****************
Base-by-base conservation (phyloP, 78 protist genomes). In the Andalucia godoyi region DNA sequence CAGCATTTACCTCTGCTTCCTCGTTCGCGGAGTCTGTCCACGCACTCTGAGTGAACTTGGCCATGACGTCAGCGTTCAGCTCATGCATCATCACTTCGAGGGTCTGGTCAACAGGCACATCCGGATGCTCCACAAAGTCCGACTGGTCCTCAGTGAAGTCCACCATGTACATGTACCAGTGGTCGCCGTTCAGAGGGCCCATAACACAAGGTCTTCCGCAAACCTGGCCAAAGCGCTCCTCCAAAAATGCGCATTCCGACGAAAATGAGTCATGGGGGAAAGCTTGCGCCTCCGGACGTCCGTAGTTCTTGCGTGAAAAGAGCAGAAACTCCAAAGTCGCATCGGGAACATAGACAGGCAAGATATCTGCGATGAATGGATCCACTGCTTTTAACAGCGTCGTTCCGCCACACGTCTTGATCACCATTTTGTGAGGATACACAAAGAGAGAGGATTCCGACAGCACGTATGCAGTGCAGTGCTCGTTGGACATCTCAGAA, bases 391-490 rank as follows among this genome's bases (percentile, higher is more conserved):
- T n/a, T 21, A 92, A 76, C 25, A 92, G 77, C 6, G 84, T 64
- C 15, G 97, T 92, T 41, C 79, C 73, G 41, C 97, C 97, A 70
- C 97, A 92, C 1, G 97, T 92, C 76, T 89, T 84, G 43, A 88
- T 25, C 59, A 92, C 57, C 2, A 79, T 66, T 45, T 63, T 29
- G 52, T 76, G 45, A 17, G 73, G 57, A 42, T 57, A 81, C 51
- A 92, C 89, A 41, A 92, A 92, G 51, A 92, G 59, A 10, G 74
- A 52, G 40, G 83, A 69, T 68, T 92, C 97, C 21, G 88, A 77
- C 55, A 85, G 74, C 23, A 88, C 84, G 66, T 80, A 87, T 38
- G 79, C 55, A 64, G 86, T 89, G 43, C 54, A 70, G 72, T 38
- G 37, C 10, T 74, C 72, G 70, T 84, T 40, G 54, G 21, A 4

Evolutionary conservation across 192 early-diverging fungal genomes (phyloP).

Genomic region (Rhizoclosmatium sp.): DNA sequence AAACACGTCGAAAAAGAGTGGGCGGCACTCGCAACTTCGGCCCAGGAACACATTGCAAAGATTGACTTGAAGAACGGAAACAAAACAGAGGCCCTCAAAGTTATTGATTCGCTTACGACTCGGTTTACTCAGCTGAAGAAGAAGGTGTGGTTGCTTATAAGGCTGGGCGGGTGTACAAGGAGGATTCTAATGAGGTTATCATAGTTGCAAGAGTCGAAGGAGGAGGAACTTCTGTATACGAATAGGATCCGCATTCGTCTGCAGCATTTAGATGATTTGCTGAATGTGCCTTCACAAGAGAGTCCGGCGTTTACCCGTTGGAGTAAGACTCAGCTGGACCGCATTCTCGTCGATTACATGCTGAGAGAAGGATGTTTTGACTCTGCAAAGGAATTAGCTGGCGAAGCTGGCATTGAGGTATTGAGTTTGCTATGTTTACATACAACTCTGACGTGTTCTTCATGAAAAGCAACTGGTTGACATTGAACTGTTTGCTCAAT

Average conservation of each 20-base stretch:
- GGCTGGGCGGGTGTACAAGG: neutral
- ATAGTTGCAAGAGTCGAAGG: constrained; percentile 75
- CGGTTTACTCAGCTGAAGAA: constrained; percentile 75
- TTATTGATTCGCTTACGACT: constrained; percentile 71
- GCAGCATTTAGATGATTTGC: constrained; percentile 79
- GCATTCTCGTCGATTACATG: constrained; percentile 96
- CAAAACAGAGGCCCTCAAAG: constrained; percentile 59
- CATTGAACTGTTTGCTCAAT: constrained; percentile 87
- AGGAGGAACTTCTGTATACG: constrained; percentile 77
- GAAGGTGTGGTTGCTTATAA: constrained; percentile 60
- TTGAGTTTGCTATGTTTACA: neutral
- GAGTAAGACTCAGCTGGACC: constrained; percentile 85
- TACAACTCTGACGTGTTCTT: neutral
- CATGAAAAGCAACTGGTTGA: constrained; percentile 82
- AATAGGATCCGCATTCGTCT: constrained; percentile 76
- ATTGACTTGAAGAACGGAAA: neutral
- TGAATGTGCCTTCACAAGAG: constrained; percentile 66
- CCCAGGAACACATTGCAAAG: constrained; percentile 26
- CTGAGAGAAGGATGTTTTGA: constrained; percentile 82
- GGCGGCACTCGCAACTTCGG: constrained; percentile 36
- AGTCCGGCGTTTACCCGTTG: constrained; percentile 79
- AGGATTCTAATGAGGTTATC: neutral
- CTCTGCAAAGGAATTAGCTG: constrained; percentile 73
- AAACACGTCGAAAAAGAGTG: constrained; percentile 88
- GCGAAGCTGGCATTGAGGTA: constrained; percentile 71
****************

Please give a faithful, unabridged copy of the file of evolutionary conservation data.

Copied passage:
Base-by-base conservation (phyloP, 78 protist genomes). In the Andalucia godoyi region DNA sequence CAGCATTTACCTCTGCTTCCTCGTTCGCGGAGTCTGTCCACGCACTCTGAGTGAACTTGGCCATGACGTCAGCGTTCAGCTCATGCATCATCACTTCGAGGGTCTGGTCAACAGGCACATCCGGATGCTCCACAAAGTCCGACTGGTCCTCAGTGAAGTCCACCATGTACATGTACCAGTGGTCGCCGTTCAGAGGGCCCATAACACAAGGTCTTCCGCAAACCTGGCCAAAGCGCTCCTCCAAAAATGCGCATTCCGACGAAAATGAGTCATGGGGGAAAGCTTGCGCCTCCGGACGTCCGTAGTTCTTGCGTGAAAAGAGCAGAAACTCCAAAGTCGCATCGGGAACATAGACAGGCAAGATATCTGCGATGAATGGATCCACTGCTTTTAACAGCGTCGTTCCGCCACACGTCTTGATCACCATTTTGTGAGGATACACAAAGAGAGAGGATTCCGACAGCACGTATGCAGTGCAGTGCTCGTTGGACATCTCAGAA, bases 391-490 rank as follows among this genome's bases (percentile, higher is more conserved):
- T n/a, T 21, A 92, A 76, C 25, A 92, G 77, C 6, G 84, T 64
- C 15, G 97, T 92, T 41, C 79, C 73, G 41, C 97, C 97, A 70
- C 97, A 92, C 1, G 97, T 92, C 76, T 89, T 84, G 43, A 88
- T 25, C 59, A 92, C 57, C 2, A 79, T 66, T 45, T 63, T 29
- G 52, T 76, G 45, A 17, G 73, G 57, A 42, T 57, A 81, C 51
- A 92, C 89, A 41, A 92, A 92, G 51, A 92, G 59, A 10, G 74
- A 52, G 40, G 83, A 69, T 68, T 92, C 97, C 21, G 88, A 77
- C 55, A 85, G 74, C 23, A 88, C 84, G 66, T 80, A 87, T 38
- G 79, C 55, A 64, G 86, T 89, G 43, C 54, A 70, G 72, T 38
- G 37, C 10, T 74, C 72, G 70, T 84, T 40, G 54, G 21, A 4

Evolutionary conservation across 192 early-diverging fungal genomes (phyloP).

Genomic region (Rhizoclosmatium sp.): DNA sequence AAACACGTCGAAAAAGAGTGGGCGGCACTCGCAACTTCGGCCCAGGAACACATTGCAAAGATTGACTTGAAGAACGGAAACAAAACAGAGGCCCTCAAAGTTATTGATTCGCTTACGACTCGGTTTACTCAGCTGAAGAAGAAGGTGTGGTTGCTTATAAGGCTGGGCGGGTGTACAAGGAGGATTCTAATGAGGTTATCATAGTTGCAAGAGTCGAAGGAGGAGGAACTTCTGTATACGAATAGGATCCGCATTCGTCTGCAGCATTTAGATGATTTGCTGAATGTGCCTTCACAAGAGAGTCCGGCGTTTACCCGTTGGAGTAAGACTCAGCTGGACCGCATTCTCGTCGATTACATGCTGAGAGAAGGATGTTTTGACTCTGCAAAGGAATTAGCTGGCGAAGCTGGCATTGAGGTATTGAGTTTGCTATGTTTACATACAACTCTGACGTGTTCTTCATGAAAAGCAACTGGTTGACATTGAACTGTTTGCTCAAT

Average conservation of each 20-base stretch:
- GGCTGGGCGGGTGTACAAGG: neutral
- ATAGTTGCAAGAGTCGAAGG: constrained; percentile 75
- CGGTTTACTCAGCTGAAGAA: constrained; percentile 75
- TTATTGATTCGCTTACGACT: constrained; percentile 71
- GCAGCATTTAGATGATTTGC: constrained; percentile 79
- GCATTCTCGTCGATTACATG: constrained; percentile 96
- CAAAACAGAGGCCCTCAAAG: constrained; percentile 59
- CATTGAACTGTTTGCTCAAT: constrained; percentile 87
- AGGAGGAACTTCTGTATACG: constrained; percentile 77
- GAAGGTGTGGTTGCTTATAA: constrained; percentile 60
- TTGAGTTTGCTATGTTTACA: neutral
- GAGTAAGACTCAGCTGGACC: constrained; percentile 85
- TACAACTCTGACGTGTTCTT: neutral
- CATGAAAAGCAACTGGTTGA: constrained; percentile 82
- AATAGGATCCGCATTCGTCT: constrained; percentile 76
- ATTGACTTGAAGAACGGAAA: neutral
- TGAATGTGCCTTCACAAGAG: constrained; percentile 66
- CCCAGGAACACATTGCAAAG: constrained; percentile 26
- CTGAGAGAAGGATGTTTTGA: constrained; percentile 82
- GGCGGCACTCGCAACTTCGG: constrained; percentile 36
- AGTCCGGCGTTTACCCGTTG: constrained; percentile 79
- AGGATTCTAATGAGGTTATC: neutral
- CTCTGCAAAGGAATTAGCTG: constrained; percentile 73
- AAACACGTCGAAAAAGAGTG: constrained; percentile 88
- GCGAAGCTGGCATTGAGGTA: constrained; percentile 71